Paul Wilson, 38, was found dead at his home in Helperby, North Yorkshire, after buying a takeaway containing peanuts from the Indian Garden restaurant owned by Mohammed Zaman in January 2014, Teesside Crown Court was told.
Zaman, 53, has gone on trial accused of Mr Wilson’s manslaughter after he took a “reckless and cavalier attitude to risk” and “put profit before safety” at the restaurants he owned, the jury heard.
Richard Wright QC, prosecuting, told the court Zaman had swapped from using almond powder to the cheaper groundnut powder, containing peanuts, in June 2013 but, despite a warning from his supplier, did not warn customers that he was using peanut ingredients.
Just weeks before Mr Wilson died, a 17-year-old girl was treated in hospital for a reaction caused by a peanut allergy after eating a curry from another restaurant owned by Zaman, the court heard.
She was assured by staff that the meal would not contain peanuts, the jury was told.
Mr Wright said that a week before Mr Wilson’s death, a trading standards officer found evidence of peanuts in a meal she had been told was peanut-free and discovered a box labelled blanched ground peanut in the kitchen of Zaman’s Jaipur Spice restaurant in Easingwold, North Yorkshire.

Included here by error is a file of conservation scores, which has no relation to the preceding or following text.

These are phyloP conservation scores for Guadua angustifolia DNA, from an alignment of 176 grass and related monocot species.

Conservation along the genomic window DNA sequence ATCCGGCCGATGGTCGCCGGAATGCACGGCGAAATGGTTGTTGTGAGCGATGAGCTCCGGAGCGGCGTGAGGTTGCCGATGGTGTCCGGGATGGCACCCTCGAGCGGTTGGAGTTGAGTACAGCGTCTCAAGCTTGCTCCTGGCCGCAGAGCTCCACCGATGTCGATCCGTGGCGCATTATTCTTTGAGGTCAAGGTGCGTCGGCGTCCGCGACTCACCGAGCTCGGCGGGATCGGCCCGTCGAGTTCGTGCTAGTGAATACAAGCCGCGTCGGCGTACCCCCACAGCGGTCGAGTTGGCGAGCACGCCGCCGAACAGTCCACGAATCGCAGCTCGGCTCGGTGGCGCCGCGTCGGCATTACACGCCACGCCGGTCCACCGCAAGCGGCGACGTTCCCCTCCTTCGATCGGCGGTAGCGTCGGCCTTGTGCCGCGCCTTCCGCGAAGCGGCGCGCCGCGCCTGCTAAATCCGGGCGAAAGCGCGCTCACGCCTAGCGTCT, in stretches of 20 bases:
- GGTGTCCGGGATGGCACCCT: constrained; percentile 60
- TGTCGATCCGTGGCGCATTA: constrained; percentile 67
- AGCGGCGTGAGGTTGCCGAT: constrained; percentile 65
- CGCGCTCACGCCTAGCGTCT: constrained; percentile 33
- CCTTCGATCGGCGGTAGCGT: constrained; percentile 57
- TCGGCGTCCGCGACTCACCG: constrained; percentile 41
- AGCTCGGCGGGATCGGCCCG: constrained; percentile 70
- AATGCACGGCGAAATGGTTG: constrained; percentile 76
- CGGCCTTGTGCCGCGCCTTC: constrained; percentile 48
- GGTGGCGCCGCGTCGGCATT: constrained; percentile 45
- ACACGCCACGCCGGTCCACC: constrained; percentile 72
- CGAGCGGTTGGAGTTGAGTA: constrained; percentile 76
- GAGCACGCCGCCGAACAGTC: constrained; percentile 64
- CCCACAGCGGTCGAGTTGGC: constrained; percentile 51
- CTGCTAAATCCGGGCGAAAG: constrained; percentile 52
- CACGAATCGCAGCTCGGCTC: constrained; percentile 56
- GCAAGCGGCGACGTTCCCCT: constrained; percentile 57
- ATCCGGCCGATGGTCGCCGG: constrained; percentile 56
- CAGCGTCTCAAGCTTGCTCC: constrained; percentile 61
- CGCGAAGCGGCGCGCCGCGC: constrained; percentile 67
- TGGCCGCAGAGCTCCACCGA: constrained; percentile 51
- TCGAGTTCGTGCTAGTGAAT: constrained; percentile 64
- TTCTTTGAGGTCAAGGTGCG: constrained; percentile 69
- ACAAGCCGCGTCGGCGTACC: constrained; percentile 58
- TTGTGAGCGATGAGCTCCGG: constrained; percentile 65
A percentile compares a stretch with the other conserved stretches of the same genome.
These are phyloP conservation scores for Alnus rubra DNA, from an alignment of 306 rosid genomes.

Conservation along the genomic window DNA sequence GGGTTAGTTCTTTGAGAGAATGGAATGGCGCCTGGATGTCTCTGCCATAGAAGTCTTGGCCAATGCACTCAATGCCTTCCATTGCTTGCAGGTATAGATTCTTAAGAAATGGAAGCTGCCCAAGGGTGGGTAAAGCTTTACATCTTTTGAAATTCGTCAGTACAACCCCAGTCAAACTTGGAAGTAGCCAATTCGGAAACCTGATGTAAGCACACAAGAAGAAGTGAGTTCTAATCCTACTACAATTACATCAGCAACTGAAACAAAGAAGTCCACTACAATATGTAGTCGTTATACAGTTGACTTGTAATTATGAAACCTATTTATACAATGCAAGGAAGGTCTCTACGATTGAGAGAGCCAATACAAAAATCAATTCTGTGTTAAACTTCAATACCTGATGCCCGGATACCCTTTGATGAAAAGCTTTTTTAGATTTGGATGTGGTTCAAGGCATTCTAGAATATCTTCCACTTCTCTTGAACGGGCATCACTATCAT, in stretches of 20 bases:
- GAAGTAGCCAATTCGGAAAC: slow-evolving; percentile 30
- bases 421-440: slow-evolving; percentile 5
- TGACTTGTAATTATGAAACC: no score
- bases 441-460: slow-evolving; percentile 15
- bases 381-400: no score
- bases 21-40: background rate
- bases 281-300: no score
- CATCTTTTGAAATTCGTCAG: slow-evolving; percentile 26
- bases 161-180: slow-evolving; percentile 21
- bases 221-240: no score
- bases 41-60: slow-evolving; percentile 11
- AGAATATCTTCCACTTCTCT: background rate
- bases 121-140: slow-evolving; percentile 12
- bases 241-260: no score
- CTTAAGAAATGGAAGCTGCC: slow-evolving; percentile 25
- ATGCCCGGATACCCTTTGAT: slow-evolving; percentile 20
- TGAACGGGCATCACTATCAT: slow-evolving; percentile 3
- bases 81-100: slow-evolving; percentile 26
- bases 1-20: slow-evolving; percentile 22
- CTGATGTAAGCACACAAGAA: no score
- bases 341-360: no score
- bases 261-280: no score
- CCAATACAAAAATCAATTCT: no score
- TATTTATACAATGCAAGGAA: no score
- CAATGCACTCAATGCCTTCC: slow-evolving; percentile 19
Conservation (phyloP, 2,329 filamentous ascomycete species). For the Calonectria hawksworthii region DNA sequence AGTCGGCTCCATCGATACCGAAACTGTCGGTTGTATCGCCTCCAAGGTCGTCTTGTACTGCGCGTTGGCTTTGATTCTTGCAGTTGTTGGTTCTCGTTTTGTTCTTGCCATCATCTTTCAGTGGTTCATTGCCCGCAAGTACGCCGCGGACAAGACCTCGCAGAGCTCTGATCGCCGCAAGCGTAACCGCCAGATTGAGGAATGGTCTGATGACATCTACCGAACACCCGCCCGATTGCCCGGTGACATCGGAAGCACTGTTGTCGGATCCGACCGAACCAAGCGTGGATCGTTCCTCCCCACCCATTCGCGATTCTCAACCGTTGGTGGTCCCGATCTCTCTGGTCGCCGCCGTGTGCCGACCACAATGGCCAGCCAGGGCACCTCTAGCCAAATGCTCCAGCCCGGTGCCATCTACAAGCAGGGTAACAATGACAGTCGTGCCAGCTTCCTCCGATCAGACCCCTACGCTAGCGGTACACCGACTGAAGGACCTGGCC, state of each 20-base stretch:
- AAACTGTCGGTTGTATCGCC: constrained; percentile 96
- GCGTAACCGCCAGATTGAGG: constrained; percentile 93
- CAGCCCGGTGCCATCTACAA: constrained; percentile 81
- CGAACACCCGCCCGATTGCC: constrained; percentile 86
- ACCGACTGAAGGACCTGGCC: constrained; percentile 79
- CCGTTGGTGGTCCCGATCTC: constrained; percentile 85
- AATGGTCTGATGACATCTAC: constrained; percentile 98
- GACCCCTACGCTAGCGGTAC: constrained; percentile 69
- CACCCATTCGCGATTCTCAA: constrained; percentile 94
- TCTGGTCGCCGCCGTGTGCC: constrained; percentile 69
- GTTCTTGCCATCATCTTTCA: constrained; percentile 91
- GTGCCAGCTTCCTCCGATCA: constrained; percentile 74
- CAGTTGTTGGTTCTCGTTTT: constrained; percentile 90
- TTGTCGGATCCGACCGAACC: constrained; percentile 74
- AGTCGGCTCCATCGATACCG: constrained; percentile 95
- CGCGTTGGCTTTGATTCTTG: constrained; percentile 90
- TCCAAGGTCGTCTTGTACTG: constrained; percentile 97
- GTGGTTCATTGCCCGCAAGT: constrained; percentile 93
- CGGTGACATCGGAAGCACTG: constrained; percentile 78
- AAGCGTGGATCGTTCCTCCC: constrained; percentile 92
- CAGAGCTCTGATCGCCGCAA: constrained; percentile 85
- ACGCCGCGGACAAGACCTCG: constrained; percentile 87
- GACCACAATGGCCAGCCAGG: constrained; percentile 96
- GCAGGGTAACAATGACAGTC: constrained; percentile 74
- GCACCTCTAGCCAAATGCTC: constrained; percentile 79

She told staff that customers in all of Zaman’s restaurants must be informed they were using peanuts, the court heard.
Mr Wright said that, on the night of his death on January 30 2014, Mr Wilson told staff at the Indian Garden restaurant, in Easingwold, that his meal must be nut-free.
He said the restaurant had written “no nuts” on his order and on the lid of his curry.
Mr Wright said: “Mohammed Zaman received numerous warnings that he was putting his customers’ health, and potentially their lives, at risk.
“Tragically for Paul Wilson, Mohammed Zaman took none of those opportunities and ignored all of the warnings he was given.
“His was a reckless and cavalier attitude to risk and one that we, the prosecution, would describe as grossly negligent.”
Mr Wright added: “Time and again he ignored the danger and did not protect his customers.
“The evidence will establish that Mohammed Zaman put profit before safety and that he cut corners at every turn.”
Zaman blamed others when he was interviewed by police and “took no personal responsibility”, Mr Wright said.
The court heard that, after requests from trading standards, signs were displayed in Zaman’s restaurants stating that meals could not be guaranteed nut-free.
But Mr Wright said a test purchaser went to the Indian Garden the day after Mr Wilson’s death and was assured by a staff member that they could buy a nut-free curry.
On the same day, Zaman rang his supplier and asked to swap his remaining groundnut powder for almond, the court heard.
Mr Wright said: “At last, Mohammed Zaman did something responsible to protect his customers. But it was too little and for Paul Wilson it was tragically too late.”
Zaman, from Huntington, York, denies manslaughter by gross negligence, perverting the course of justice and six food safety offences.
The trial continues.